Never Stop Improving
Last but not least an important part of being a teacher is not getting complacent in your own dancing or teaching abilities. There’s always an analogy that you haven’t used that can better convey an idea to students. Improving your own dancing provides a better visual example for students to copy. An unfortunate truth is every technical deficiency you have as a dancer your students are visually picking up as well. Another thing I would recommend is talking to other teachers and talking shop, at least for myself I get fun and creative ideas of how to approach teaching that I would never think of.
I would like to hear from all you guys though. Any important ideas/lessons/concepts you’ve learned about teaching either through being a student or on the battlefield teaching a class yourself?
I used to say with a smile one of the advantages I had being constantly between California and Pennsylvania is the second I started to get involved in any local swing dancing drama I would be boarding a plane and saying goodbye to people for a few months. Now that I am (for now) settled in as a resident of Boston, I can’t sing the same tune.
Scene drama is one of those topics that is normally discussed over Skype chat, carpool rides to events, at a host’s place after a dance, or over meals. How to handle it though is not something I think that is discussed enough and unchecked it can cause major problems for individuals involved. This is an essential skill if one wants to be a successful organizer, teacher, and et cetera within the swing dance community. However for a dancer in an non-organizational role, I believe this is important as well just to be a positive member of the community.
As an organizer in the past I have had to deal with unpleasant things such as:
Having the police forcibly remove someone from a venue after the individual was told to not to attend any future events due to inappropriate behavior, followed by mountains of paperwork after.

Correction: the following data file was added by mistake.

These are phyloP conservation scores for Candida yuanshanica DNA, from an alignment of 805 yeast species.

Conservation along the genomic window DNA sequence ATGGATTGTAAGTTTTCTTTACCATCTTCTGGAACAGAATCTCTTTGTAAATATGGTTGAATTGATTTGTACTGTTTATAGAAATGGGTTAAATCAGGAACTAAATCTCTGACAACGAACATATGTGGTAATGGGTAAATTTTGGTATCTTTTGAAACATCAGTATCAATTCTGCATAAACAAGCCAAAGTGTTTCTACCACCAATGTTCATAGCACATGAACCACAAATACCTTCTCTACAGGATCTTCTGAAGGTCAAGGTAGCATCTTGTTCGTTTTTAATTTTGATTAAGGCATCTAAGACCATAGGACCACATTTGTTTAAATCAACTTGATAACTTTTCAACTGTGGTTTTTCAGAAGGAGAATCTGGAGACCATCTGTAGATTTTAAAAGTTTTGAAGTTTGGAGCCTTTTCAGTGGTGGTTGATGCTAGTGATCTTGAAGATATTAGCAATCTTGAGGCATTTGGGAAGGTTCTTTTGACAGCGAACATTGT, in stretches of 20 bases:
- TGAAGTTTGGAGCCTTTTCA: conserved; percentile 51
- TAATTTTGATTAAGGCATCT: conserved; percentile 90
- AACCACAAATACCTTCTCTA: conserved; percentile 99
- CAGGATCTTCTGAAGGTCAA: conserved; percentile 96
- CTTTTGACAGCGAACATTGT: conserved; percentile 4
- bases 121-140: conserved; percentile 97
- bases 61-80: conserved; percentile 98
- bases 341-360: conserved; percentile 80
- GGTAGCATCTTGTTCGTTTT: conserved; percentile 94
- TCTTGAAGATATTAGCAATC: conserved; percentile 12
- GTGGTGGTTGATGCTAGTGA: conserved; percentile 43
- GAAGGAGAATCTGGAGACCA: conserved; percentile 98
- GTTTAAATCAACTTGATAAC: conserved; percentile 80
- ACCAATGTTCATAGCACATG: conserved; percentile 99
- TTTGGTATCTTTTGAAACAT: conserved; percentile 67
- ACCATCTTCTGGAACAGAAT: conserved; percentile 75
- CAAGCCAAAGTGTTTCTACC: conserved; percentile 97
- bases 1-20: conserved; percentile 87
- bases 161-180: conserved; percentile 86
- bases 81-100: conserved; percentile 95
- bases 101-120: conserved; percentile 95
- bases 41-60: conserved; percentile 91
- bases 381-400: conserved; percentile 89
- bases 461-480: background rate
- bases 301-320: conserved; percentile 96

Telling a dancer who attended a workshop I was helping run to not play with the lights or attempt to climb out the window to play on a rooftop.
People not doing their assigned jobs and scrambling to find people to cover it (often myself) to make sure everything ran smoothly.
One of the hardest things is dealing with any of those situations and on top of that maintaining a pleasant disposition during the venues or events I am helping to run. Often I have to request things nicely when my preferred method of conversation would be a litany of swear words and crass language.
The one thing that has helped me to remain civil and keep calm in those situations is remembering one important fact, that my actions do not just represent myself but an entire organization. Do I want X dancer thinking that Y swing dance organization is a welcoming, professional, and friendly organization? Yes. In result I shut my trap and later privately vent my frustrations through (ideally) healthy methods.
Byron Alley from swingdynamite out in Ottawa, Canada makes an excellent point which he referred to as the “Rule of Contribution” in a blog post which he wrote,
Always ADD rather than SUBTRACT.
The idea is that in general, you shouldn’t seek to replace what’s already in the scene–that is, to take people away from the dances, events or classes they’re already attending–but rather to fill in the gaps. Obviously there can be exceptions, rare cases such as unqualified instructors teaching dangerous aerials. But it’s too easy to get seduced into thinking that whatever you want to offer the community invalidates what other people are doing.
I would like to add that this is an important concept in not just choosing dates for an event or creating one , but even in general actions as an organizer. Unless if someone is clearly crossing the line in a matter that needs to be dealt with professionally or in worse cases legally, the better route for dealing things is in a discreet and constructive manner that if criticism has to be given it’s toward individuals actions and not towards them as a person.